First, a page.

Our immigration system is broken. So it is the way we talk about it.
Most conversations about immigration boil down to a yes or no debate. Two parties who talk to each other with very few constructive and feasible proposals. This could be part of the reason why few effective reforms have made their way through Congress over the past 20 years, despite calls from Democrats and Republicans for an overhaul.
In reality, immigration is a complicated system and there are no easy answers to the problems it entails. This week, Jane Coaston breaks down a group of approaches that could have a significant impact on individuals and families who wish to enter the United States: temporary work programs.
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These programs allow migrants to come to the United States to work according to the labor needs of certain industries. And because their legal status is tied to employment, workers are accountable to their bosses and the companies that hire them. Often, companies use this power to take advantage of workers.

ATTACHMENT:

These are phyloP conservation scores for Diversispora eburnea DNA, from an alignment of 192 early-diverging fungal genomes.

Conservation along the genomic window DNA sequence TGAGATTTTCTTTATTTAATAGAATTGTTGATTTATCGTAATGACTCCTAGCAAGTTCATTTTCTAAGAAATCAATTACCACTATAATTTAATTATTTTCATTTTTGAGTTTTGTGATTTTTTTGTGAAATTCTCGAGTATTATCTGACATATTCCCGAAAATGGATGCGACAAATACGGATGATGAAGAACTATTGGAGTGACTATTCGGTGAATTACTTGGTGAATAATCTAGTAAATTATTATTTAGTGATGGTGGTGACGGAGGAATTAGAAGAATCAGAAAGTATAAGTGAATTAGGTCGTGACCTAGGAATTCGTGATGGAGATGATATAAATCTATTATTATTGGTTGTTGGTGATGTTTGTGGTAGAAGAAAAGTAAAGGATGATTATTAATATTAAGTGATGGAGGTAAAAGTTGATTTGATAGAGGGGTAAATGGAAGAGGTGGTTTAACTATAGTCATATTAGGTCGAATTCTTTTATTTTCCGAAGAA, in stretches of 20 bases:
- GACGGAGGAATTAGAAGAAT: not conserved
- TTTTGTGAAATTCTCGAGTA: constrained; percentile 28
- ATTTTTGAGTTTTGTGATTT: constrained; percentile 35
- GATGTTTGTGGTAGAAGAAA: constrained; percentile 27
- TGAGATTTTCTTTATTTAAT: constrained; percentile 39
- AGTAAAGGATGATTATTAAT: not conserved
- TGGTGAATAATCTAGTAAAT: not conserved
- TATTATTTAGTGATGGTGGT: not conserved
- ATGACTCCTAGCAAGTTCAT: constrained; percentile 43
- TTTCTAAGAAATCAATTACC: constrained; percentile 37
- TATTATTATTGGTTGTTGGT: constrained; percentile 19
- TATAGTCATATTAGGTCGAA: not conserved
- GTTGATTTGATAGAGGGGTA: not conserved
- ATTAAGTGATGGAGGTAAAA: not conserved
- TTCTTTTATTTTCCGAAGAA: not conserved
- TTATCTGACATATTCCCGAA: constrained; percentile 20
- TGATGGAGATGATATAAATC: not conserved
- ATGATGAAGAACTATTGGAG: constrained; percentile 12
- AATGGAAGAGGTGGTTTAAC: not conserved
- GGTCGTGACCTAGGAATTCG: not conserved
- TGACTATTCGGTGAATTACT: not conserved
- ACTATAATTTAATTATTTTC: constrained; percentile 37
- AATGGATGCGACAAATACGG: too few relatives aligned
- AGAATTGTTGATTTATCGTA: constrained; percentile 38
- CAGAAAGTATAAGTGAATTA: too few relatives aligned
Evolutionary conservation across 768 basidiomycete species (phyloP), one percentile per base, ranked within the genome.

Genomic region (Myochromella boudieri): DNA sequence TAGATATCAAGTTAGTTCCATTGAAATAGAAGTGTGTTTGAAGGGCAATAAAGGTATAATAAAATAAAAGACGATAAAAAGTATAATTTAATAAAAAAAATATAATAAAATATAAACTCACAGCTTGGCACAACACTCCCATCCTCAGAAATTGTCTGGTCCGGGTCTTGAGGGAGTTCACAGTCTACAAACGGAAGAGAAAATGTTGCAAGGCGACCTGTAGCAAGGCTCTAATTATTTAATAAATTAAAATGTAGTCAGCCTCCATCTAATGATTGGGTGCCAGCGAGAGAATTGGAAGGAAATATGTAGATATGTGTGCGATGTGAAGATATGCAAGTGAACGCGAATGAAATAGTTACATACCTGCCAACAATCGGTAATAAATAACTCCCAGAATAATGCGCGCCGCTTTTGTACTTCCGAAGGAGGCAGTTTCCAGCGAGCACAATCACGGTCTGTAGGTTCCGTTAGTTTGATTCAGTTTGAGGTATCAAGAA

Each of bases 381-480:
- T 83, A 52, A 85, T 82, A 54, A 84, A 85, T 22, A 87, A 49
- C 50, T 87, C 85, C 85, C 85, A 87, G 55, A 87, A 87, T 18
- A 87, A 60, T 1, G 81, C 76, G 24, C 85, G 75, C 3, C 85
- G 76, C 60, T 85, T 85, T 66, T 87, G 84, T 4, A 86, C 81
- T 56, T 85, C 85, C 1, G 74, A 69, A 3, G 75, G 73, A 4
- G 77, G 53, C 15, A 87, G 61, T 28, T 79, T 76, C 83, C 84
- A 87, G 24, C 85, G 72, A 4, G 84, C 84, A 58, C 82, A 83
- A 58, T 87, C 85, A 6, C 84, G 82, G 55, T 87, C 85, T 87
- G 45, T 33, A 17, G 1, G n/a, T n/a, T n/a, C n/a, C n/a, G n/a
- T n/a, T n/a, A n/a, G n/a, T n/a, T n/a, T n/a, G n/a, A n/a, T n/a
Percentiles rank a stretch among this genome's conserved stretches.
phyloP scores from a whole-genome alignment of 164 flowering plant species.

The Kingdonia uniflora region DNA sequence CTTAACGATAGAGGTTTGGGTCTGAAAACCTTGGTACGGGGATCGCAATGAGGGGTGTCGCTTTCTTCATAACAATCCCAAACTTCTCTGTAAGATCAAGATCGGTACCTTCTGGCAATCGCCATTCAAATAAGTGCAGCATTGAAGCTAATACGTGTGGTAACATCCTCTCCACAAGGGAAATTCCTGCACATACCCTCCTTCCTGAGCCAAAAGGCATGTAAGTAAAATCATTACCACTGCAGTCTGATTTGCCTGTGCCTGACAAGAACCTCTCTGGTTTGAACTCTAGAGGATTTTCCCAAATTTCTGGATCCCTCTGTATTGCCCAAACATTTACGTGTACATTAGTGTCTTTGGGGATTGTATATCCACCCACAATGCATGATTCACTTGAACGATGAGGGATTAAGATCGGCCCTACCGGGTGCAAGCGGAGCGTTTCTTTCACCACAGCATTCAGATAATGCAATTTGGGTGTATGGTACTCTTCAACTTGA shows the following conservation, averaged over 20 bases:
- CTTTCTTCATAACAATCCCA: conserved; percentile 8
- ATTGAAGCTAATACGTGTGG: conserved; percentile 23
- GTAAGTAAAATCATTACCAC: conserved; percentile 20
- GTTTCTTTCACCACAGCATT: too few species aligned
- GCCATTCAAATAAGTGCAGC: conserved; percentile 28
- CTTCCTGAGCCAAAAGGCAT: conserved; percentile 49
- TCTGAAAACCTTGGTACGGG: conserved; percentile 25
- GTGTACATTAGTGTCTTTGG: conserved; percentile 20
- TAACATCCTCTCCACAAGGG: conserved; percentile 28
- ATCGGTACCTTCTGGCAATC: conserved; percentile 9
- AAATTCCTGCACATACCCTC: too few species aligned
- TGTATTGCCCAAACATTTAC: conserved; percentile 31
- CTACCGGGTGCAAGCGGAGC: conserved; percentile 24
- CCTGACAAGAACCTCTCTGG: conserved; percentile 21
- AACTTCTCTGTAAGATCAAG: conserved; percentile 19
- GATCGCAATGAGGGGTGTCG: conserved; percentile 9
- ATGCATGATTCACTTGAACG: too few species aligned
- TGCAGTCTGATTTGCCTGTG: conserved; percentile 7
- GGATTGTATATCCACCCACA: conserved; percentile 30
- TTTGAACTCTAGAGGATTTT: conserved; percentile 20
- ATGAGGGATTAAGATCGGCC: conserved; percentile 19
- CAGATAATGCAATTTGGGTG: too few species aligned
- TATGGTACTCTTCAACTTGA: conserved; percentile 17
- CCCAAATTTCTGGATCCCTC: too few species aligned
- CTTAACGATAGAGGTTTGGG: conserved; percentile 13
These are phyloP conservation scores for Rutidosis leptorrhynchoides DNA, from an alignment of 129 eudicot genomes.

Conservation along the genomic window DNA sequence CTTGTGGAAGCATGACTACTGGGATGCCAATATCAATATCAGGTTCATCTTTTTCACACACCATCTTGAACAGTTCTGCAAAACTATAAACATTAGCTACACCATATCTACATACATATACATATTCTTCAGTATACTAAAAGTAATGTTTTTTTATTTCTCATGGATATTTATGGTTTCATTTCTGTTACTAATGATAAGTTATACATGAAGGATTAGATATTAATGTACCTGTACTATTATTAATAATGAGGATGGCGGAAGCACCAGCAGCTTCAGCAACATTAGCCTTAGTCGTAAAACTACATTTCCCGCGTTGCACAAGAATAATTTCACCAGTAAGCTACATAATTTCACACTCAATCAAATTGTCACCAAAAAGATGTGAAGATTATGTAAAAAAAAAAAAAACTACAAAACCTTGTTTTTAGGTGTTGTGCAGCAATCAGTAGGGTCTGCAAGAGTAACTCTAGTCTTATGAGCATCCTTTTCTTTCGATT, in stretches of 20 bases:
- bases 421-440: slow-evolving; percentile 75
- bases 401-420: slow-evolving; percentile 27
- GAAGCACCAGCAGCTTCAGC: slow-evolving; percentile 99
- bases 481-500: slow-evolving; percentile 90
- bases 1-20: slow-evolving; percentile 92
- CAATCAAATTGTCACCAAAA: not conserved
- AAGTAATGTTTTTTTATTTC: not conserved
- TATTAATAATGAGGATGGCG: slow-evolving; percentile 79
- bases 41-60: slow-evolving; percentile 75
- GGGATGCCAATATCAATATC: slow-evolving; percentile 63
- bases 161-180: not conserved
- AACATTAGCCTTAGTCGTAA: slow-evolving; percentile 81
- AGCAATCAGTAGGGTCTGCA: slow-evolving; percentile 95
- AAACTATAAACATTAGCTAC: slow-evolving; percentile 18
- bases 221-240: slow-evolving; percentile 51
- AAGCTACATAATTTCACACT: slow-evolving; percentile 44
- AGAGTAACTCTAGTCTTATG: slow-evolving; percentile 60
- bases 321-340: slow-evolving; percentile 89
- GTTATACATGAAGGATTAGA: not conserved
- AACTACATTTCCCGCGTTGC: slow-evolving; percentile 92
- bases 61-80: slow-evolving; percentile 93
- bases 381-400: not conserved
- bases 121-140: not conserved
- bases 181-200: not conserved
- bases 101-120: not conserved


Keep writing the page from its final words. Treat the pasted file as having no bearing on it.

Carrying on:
Today’s guests analyze these programs and debate whether they should be expanded without further changes or what reforms are needed to ensure that workers are not exploited. Michael Clemens is Economist and Director of Migration, Displacement and Humanitarian Policy at the Center for Global Development. Daniel Costa is a human rights lawyer and director of research on immigration law and policy at the Institute for Economic Policy.
Mentioned in this episode:
(A full transcript of the episode will be available at noon on the Times website.)
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“The Argument” is produced by Phoebe Lett, Elisa Gutierrez and Vishakha Darbha and edited by Alison Bruzek and Sarah Geis; fact-checking by Kate Sinclair; music and sound design by Isaac Jones; additional engineering by Carole Sabouraud; additional mixing by Sonia Herrero; audience strategy by Shannon Busta. Special thanks to Kristin Lin.